It's fun to be a super star at Halloween time


About this time each year, people grumble that the new season didn't bring many really exceptional TV shows.

This year? Well, the new "Fargo" miniseries is brilliant, "Life in Pieces" is sometimes hilarious, "Crazy Ex-Girlfriend" is wonderfully original and some dramas ("Blindspot," for instance) can grab us. Still, we want more ... and now we get it. "Supergirl" arrives belatedly on Monday, Oct. 26, bringing zest, joy and an instantly likable star. Here's the story I sent to papers:

By Mike Hughes

As “Supergirl”
stardom nears, Melissa Benoist faces a logical question: What will
she be dressed as this Halloween?

“I think I'll be
David Bowie,” she said, but “it would be fun to (trick-or-treat)
as Supergirl.”

It would also
startle people. After massive promotion and warm reviews, CBS debuts
the series Monday and reruns it on Halloween. It would startle people
to see that same hero at their door.

Last year, Benoist
said, she ignored the holiday because she was preparing for her Nov.
1 audition. “The second that I saw in my E-mail in-box the title
'Supergirl,' I just knew automatically that it was something
important.”

She might not seem
to fit the role in surface ways. Benoist isn't:

-- A fan. “I never
read 'Supergirl,' and I didn't read too many of the other comics.”

-- An imposing
force. “I'm terrible at sports; I'm not coordinated in that way.”

What she may have is
Supergirl's attitude. Benoist “has the strength, the hope, the
heart, the humor and just that instant likability,” said Andrew
Kreisberg, one of the show's writer-producers.

And, he said, she
brings a joy. “There are a lot of heroes who are sort of very
ambivalent about their powers and very dour – and we're certainly
guilty of putting some of those people on TV.”.

His other DC Comics
shows, “Arrow” and “The Flash,” started with brooding,
reluctant heroes. Supergirl, Benoist said, is “finding the joy in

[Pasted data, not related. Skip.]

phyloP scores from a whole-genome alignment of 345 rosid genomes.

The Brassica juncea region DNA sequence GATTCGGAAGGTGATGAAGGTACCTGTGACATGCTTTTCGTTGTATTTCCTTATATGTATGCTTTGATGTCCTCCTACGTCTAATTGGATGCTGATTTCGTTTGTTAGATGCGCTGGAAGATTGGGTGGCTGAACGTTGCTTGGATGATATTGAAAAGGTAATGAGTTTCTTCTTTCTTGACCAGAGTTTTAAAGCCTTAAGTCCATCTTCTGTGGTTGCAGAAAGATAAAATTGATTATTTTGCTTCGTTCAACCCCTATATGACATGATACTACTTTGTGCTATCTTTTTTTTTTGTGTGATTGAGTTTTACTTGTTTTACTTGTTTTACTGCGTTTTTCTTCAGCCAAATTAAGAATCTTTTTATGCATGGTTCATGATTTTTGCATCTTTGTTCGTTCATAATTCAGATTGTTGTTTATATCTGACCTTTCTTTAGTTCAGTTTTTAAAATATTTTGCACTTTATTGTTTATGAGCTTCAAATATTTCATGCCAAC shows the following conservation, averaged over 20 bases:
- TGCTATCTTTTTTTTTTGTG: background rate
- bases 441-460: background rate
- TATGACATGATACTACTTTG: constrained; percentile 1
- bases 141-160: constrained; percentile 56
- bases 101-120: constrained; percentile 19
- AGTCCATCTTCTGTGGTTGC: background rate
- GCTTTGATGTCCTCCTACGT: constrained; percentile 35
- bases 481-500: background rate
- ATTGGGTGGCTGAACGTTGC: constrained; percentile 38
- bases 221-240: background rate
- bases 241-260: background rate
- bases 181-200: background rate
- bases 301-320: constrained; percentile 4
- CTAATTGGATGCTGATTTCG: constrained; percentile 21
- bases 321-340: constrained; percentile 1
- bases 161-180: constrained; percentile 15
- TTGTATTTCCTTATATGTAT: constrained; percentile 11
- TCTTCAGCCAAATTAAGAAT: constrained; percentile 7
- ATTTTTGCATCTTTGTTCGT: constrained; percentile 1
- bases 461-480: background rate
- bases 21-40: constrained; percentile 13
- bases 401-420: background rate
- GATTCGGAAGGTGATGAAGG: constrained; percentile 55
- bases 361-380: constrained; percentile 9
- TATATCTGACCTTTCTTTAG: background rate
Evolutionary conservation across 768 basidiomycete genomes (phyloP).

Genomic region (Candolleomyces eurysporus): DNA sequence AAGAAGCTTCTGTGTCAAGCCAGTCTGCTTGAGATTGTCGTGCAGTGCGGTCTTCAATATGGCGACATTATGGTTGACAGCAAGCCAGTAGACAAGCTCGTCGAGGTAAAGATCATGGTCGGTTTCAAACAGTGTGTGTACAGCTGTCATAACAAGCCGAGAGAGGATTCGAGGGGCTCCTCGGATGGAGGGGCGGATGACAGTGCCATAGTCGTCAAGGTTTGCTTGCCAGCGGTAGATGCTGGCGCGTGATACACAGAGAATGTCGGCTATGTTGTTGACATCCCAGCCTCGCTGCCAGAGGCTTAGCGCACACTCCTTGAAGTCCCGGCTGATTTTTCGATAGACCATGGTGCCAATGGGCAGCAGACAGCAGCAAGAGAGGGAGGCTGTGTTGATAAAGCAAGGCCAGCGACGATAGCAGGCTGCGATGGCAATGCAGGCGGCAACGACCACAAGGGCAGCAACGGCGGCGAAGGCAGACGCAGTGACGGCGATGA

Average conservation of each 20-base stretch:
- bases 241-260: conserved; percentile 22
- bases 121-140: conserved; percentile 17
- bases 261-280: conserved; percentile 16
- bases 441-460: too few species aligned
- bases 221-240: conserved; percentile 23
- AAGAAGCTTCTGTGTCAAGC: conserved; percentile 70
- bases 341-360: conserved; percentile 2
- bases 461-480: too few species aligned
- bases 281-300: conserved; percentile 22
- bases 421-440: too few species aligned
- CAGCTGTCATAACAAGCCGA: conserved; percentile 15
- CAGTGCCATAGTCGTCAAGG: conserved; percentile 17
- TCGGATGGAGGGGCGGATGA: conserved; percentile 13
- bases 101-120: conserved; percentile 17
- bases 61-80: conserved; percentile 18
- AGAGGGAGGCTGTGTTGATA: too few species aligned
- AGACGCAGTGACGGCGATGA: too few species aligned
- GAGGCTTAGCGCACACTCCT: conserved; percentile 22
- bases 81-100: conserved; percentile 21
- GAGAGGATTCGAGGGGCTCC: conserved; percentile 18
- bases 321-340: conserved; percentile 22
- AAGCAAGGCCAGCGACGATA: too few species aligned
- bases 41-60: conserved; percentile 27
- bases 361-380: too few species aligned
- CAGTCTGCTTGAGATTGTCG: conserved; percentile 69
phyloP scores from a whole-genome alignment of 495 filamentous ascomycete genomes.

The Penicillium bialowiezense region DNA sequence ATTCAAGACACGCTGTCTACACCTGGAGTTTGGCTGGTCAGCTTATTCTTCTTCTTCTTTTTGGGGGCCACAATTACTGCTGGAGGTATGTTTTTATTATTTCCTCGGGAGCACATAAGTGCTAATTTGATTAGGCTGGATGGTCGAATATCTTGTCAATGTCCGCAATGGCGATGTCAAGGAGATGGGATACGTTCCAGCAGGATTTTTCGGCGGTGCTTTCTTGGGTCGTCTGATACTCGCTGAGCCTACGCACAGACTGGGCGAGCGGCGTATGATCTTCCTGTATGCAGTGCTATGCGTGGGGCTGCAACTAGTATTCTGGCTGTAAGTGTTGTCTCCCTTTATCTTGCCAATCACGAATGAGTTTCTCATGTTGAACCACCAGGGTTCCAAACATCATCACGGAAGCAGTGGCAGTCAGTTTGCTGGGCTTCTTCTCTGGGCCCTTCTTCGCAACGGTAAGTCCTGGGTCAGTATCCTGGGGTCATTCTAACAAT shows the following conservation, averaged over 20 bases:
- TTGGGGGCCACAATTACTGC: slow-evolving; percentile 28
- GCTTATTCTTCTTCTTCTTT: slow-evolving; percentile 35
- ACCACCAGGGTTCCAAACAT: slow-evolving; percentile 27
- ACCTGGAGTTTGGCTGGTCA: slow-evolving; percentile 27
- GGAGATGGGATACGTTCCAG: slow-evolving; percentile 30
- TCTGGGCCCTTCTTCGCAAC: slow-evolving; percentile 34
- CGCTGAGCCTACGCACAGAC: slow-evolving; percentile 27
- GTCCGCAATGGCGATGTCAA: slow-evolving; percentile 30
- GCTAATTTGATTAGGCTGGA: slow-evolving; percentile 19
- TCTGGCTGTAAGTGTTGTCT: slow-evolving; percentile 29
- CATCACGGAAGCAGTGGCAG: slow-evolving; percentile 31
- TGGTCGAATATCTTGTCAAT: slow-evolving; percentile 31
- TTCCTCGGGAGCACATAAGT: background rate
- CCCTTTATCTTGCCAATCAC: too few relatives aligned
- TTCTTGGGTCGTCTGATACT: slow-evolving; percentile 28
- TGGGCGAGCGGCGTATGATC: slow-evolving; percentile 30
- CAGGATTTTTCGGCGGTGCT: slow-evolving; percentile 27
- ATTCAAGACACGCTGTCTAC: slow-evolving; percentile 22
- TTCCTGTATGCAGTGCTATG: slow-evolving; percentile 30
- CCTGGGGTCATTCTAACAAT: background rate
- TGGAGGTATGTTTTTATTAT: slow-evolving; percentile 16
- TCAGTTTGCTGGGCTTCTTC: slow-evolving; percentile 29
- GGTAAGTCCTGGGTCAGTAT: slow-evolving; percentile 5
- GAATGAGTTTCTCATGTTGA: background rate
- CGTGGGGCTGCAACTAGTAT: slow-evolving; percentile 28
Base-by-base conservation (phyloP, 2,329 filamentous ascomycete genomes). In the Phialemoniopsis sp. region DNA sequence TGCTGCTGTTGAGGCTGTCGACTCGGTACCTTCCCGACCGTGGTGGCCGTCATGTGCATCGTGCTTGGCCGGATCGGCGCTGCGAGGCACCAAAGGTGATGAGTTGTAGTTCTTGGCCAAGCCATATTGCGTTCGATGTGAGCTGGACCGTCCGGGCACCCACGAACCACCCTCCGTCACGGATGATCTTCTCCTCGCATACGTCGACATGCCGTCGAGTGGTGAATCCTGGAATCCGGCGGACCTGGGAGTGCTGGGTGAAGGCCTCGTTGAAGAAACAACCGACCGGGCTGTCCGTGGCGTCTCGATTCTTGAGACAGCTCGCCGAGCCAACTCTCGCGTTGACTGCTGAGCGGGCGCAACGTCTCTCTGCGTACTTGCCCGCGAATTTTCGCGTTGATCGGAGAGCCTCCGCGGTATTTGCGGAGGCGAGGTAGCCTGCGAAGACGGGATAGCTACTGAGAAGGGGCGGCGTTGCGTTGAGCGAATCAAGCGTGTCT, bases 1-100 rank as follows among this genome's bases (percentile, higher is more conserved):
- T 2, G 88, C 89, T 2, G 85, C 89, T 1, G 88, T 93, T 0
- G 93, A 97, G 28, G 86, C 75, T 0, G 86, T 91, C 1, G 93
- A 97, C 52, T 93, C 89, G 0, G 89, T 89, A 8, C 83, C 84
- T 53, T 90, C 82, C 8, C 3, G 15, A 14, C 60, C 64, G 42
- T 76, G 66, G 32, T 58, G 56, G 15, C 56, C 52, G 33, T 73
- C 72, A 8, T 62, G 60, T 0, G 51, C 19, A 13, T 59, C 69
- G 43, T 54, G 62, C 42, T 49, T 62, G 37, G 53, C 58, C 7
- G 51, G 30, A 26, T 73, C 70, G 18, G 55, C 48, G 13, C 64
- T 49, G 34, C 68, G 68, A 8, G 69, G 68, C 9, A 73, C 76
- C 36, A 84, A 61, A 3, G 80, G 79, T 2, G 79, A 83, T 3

being a hero and using her powers.”

In her own
childhood, Benoist said, there was plenty of outdoor time amid the
beauty of Littleton, Colo. She was active, but not athletic; her
early heroes were Judy Garland and Rosemary Clooney. “I watched a
lot of old movies with my grandmother.”

Like Garland and
Clooney, she managed to blend music and acting, playing Marley Rose
for two “Glee” seasons. She also married a castmate, Blake
Jenner.

Other roles have
ranged from serious (the overwhelmed girlfriend in “Whiplash”) to
“Supergirl” fun.

Well, semi-fun. Like
all the previous superpeople, Benoist copes with fake-flying in a
harness. “It's really difficut, and there have been moments where
I'm in that position and they're like, 'Try to look less concerned.
You need to look comfortable.'”

Mostly, though,
she's comfortable with her high-flying role. For some of her
childhood Halloweens, Benoist dressed as Obi-Wan Kenobi of “Star
Wars.” Now one of her co-stars – playing a high-maintenance boss
– is Calista Flockhart, the real-life wife of “Star Wars” star
Harrison Ford.

As Flockhart sees
it, “Supergirl” lets women be and feel super. “It's a real
celebraiton of girl power .... I think it's a great show for moms and
daughters to watch together.”

-- “Supergirl”
debut is 8:30 p.m. Monday (Oct. 26), rerunning at 8 p.m. Saturday
(Oct. 31), CBS

-- Then will be 8
p.m. Mondays